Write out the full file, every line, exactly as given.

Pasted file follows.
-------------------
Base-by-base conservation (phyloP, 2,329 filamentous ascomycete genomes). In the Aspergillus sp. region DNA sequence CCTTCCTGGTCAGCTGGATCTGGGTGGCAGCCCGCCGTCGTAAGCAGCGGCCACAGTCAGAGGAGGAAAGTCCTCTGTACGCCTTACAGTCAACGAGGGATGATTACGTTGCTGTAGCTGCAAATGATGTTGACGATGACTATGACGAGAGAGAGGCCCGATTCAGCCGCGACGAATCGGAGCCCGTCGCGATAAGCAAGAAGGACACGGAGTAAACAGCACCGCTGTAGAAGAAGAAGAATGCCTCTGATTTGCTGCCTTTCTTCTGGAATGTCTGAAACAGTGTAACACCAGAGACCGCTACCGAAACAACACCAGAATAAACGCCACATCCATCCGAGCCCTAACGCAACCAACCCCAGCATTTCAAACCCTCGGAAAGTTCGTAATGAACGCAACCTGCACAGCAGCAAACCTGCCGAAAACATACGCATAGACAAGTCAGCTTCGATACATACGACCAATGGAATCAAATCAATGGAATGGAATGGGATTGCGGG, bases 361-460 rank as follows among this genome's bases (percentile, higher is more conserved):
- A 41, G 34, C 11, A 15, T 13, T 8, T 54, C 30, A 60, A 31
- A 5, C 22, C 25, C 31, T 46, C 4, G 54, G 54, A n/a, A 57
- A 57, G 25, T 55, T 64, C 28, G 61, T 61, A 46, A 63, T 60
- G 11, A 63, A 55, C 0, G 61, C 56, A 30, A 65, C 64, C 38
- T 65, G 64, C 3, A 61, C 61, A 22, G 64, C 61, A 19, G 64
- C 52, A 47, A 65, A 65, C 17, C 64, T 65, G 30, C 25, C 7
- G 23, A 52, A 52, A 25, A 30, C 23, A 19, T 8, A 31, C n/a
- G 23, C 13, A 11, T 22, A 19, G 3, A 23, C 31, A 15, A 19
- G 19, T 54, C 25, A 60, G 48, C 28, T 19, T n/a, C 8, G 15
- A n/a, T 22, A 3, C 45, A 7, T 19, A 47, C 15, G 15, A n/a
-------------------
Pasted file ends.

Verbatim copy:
Base-by-base conservation (phyloP, 2,329 filamentous ascomycete genomes). In the Aspergillus sp. region DNA sequence CCTTCCTGGTCAGCTGGATCTGGGTGGCAGCCCGCCGTCGTAAGCAGCGGCCACAGTCAGAGGAGGAAAGTCCTCTGTACGCCTTACAGTCAACGAGGGATGATTACGTTGCTGTAGCTGCAAATGATGTTGACGATGACTATGACGAGAGAGAGGCCCGATTCAGCCGCGACGAATCGGAGCCCGTCGCGATAAGCAAGAAGGACACGGAGTAAACAGCACCGCTGTAGAAGAAGAAGAATGCCTCTGATTTGCTGCCTTTCTTCTGGAATGTCTGAAACAGTGTAACACCAGAGACCGCTACCGAAACAACACCAGAATAAACGCCACATCCATCCGAGCCCTAACGCAACCAACCCCAGCATTTCAAACCCTCGGAAAGTTCGTAATGAACGCAACCTGCACAGCAGCAAACCTGCCGAAAACATACGCATAGACAAGTCAGCTTCGATACATACGACCAATGGAATCAAATCAATGGAATGGAATGGGATTGCGGG, bases 361-460 rank as follows among this genome's bases (percentile, higher is more conserved):
- A 41, G 34, C 11, A 15, T 13, T 8, T 54, C 30, A 60, A 31
- A 5, C 22, C 25, C 31, T 46, C 4, G 54, G 54, A n/a, A 57
- A 57, G 25, T 55, T 64, C 28, G 61, T 61, A 46, A 63, T 60
- G 11, A 63, A 55, C 0, G 61, C 56, A 30, A 65, C 64, C 38
- T 65, G 64, C 3, A 61, C 61, A 22, G 64, C 61, A 19, G 64
- C 52, A 47, A 65, A 65, C 17, C 64, T 65, G 30, C 25, C 7
- G 23, A 52, A 52, A 25, A 30, C 23, A 19, T 8, A 31, C n/a
- G 23, C 13, A 11, T 22, A 19, G 3, A 23, C 31, A 15, A 19
- G 19, T 54, C 25, A 60, G 48, C 28, T 19, T n/a, C 8, G 15
- A n/a, T 22, A 3, C 45, A 7, T 19, A 47, C 15, G 15, A n/a